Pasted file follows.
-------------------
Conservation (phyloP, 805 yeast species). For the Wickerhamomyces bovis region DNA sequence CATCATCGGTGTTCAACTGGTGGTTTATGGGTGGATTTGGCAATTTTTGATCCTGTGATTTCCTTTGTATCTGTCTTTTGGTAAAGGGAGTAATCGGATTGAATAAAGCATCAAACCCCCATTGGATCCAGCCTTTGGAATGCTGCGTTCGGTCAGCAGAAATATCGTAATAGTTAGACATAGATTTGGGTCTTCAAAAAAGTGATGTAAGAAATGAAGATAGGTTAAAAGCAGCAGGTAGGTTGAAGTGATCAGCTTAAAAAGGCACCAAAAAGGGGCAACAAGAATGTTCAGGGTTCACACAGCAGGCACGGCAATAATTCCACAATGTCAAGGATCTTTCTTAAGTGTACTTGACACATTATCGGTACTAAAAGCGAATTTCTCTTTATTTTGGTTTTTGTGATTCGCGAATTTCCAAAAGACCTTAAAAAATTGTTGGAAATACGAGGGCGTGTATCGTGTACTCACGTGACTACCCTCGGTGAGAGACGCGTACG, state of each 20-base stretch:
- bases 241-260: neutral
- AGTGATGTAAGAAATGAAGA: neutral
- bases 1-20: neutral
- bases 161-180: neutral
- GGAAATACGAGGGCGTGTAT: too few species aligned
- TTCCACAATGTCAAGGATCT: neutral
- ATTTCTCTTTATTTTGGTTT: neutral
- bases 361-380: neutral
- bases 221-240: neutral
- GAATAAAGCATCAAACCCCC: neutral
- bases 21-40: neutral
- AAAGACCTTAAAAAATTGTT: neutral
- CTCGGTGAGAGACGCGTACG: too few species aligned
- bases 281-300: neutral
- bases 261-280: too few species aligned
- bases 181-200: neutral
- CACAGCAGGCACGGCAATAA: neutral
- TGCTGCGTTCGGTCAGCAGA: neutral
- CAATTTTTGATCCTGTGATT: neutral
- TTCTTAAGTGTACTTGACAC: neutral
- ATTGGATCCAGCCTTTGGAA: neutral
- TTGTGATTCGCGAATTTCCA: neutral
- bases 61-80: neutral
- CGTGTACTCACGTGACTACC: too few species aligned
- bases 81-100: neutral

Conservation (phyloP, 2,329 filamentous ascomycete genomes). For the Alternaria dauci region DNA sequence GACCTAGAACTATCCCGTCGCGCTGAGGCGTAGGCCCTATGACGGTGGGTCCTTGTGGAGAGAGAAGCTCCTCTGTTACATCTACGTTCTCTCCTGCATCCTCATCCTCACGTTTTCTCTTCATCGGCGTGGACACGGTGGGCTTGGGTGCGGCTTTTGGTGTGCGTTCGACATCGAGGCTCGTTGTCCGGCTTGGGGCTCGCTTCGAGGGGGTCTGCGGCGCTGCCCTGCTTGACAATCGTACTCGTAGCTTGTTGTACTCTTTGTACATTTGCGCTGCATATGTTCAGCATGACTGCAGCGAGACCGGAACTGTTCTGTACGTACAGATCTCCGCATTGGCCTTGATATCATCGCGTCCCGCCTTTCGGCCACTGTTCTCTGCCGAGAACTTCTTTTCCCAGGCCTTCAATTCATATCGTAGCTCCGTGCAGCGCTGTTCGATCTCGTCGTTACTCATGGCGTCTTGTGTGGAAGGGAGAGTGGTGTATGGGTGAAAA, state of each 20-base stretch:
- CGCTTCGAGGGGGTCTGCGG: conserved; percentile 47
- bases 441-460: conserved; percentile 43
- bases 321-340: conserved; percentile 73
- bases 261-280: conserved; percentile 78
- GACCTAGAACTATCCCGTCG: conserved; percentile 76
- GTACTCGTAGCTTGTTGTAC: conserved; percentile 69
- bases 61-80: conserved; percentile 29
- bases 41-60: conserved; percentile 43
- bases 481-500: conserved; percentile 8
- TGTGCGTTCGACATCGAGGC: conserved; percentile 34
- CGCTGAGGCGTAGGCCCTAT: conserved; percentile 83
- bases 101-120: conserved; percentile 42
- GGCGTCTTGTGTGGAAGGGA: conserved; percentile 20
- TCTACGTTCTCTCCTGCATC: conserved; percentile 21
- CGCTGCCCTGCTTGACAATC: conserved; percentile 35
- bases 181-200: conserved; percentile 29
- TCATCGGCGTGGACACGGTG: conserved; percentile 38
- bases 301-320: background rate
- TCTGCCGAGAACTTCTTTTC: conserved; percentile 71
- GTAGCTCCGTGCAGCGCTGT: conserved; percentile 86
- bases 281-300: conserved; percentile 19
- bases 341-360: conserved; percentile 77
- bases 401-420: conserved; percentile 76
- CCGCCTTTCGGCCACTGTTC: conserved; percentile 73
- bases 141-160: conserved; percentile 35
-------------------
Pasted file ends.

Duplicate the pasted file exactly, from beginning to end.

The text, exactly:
Conservation (phyloP, 805 yeast species). For the Wickerhamomyces bovis region DNA sequence CATCATCGGTGTTCAACTGGTGGTTTATGGGTGGATTTGGCAATTTTTGATCCTGTGATTTCCTTTGTATCTGTCTTTTGGTAAAGGGAGTAATCGGATTGAATAAAGCATCAAACCCCCATTGGATCCAGCCTTTGGAATGCTGCGTTCGGTCAGCAGAAATATCGTAATAGTTAGACATAGATTTGGGTCTTCAAAAAAGTGATGTAAGAAATGAAGATAGGTTAAAAGCAGCAGGTAGGTTGAAGTGATCAGCTTAAAAAGGCACCAAAAAGGGGCAACAAGAATGTTCAGGGTTCACACAGCAGGCACGGCAATAATTCCACAATGTCAAGGATCTTTCTTAAGTGTACTTGACACATTATCGGTACTAAAAGCGAATTTCTCTTTATTTTGGTTTTTGTGATTCGCGAATTTCCAAAAGACCTTAAAAAATTGTTGGAAATACGAGGGCGTGTATCGTGTACTCACGTGACTACCCTCGGTGAGAGACGCGTACG, state of each 20-base stretch:
- bases 241-260: neutral
- AGTGATGTAAGAAATGAAGA: neutral
- bases 1-20: neutral
- bases 161-180: neutral
- GGAAATACGAGGGCGTGTAT: too few species aligned
- TTCCACAATGTCAAGGATCT: neutral
- ATTTCTCTTTATTTTGGTTT: neutral
- bases 361-380: neutral
- bases 221-240: neutral
- GAATAAAGCATCAAACCCCC: neutral
- bases 21-40: neutral
- AAAGACCTTAAAAAATTGTT: neutral
- CTCGGTGAGAGACGCGTACG: too few species aligned
- bases 281-300: neutral
- bases 261-280: too few species aligned
- bases 181-200: neutral
- CACAGCAGGCACGGCAATAA: neutral
- TGCTGCGTTCGGTCAGCAGA: neutral
- CAATTTTTGATCCTGTGATT: neutral
- TTCTTAAGTGTACTTGACAC: neutral
- ATTGGATCCAGCCTTTGGAA: neutral
- TTGTGATTCGCGAATTTCCA: neutral
- bases 61-80: neutral
- CGTGTACTCACGTGACTACC: too few species aligned
- bases 81-100: neutral

Conservation (phyloP, 2,329 filamentous ascomycete genomes). For the Alternaria dauci region DNA sequence GACCTAGAACTATCCCGTCGCGCTGAGGCGTAGGCCCTATGACGGTGGGTCCTTGTGGAGAGAGAAGCTCCTCTGTTACATCTACGTTCTCTCCTGCATCCTCATCCTCACGTTTTCTCTTCATCGGCGTGGACACGGTGGGCTTGGGTGCGGCTTTTGGTGTGCGTTCGACATCGAGGCTCGTTGTCCGGCTTGGGGCTCGCTTCGAGGGGGTCTGCGGCGCTGCCCTGCTTGACAATCGTACTCGTAGCTTGTTGTACTCTTTGTACATTTGCGCTGCATATGTTCAGCATGACTGCAGCGAGACCGGAACTGTTCTGTACGTACAGATCTCCGCATTGGCCTTGATATCATCGCGTCCCGCCTTTCGGCCACTGTTCTCTGCCGAGAACTTCTTTTCCCAGGCCTTCAATTCATATCGTAGCTCCGTGCAGCGCTGTTCGATCTCGTCGTTACTCATGGCGTCTTGTGTGGAAGGGAGAGTGGTGTATGGGTGAAAA, state of each 20-base stretch:
- CGCTTCGAGGGGGTCTGCGG: conserved; percentile 47
- bases 441-460: conserved; percentile 43
- bases 321-340: conserved; percentile 73
- bases 261-280: conserved; percentile 78
- GACCTAGAACTATCCCGTCG: conserved; percentile 76
- GTACTCGTAGCTTGTTGTAC: conserved; percentile 69
- bases 61-80: conserved; percentile 29
- bases 41-60: conserved; percentile 43
- bases 481-500: conserved; percentile 8
- TGTGCGTTCGACATCGAGGC: conserved; percentile 34
- CGCTGAGGCGTAGGCCCTAT: conserved; percentile 83
- bases 101-120: conserved; percentile 42
- GGCGTCTTGTGTGGAAGGGA: conserved; percentile 20
- TCTACGTTCTCTCCTGCATC: conserved; percentile 21
- CGCTGCCCTGCTTGACAATC: conserved; percentile 35
- bases 181-200: conserved; percentile 29
- TCATCGGCGTGGACACGGTG: conserved; percentile 38
- bases 301-320: background rate
- TCTGCCGAGAACTTCTTTTC: conserved; percentile 71
- GTAGCTCCGTGCAGCGCTGT: conserved; percentile 86
- bases 281-300: conserved; percentile 19
- bases 341-360: conserved; percentile 77
- bases 401-420: conserved; percentile 76
- CCGCCTTTCGGCCACTGTTC: conserved; percentile 73
- bases 141-160: conserved; percentile 35